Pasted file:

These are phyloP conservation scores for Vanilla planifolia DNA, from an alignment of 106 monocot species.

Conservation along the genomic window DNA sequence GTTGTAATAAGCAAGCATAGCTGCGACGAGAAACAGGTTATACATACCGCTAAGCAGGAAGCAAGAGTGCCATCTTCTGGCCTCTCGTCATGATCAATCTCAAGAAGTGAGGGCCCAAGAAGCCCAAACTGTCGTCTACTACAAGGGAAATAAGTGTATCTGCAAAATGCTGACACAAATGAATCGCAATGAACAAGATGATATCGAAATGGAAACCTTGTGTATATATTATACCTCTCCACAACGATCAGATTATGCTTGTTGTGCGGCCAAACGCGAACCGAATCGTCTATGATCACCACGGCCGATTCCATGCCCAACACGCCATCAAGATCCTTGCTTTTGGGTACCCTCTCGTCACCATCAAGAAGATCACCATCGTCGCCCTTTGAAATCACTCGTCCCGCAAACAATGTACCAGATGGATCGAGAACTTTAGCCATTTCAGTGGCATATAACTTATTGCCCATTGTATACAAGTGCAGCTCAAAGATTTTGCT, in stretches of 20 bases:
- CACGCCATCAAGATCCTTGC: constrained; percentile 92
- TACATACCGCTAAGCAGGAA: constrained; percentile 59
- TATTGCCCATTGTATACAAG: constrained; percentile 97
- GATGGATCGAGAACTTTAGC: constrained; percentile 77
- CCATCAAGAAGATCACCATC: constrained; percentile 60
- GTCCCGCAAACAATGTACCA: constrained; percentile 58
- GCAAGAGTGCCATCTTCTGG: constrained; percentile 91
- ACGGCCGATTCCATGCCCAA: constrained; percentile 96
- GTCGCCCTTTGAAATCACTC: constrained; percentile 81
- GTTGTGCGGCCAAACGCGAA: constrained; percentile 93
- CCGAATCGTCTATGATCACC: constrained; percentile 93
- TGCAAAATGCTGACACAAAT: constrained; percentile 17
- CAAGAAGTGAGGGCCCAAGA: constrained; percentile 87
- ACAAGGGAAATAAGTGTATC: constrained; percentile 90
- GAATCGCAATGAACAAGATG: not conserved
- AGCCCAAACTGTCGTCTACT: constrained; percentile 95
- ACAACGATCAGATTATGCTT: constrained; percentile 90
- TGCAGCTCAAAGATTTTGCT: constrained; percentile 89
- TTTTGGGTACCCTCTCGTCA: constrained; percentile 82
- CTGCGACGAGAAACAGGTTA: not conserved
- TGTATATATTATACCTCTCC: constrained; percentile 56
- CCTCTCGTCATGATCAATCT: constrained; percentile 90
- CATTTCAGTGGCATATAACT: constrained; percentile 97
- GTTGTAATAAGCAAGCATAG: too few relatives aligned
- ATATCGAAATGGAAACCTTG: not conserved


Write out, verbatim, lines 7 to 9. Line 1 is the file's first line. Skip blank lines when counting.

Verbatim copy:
- CCATCAAGAAGATCACCATC: constrained; percentile 60
- GTCCCGCAAACAATGTACCA: constrained; percentile 58
- GCAAGAGTGCCATCTTCTGG: constrained; percentile 91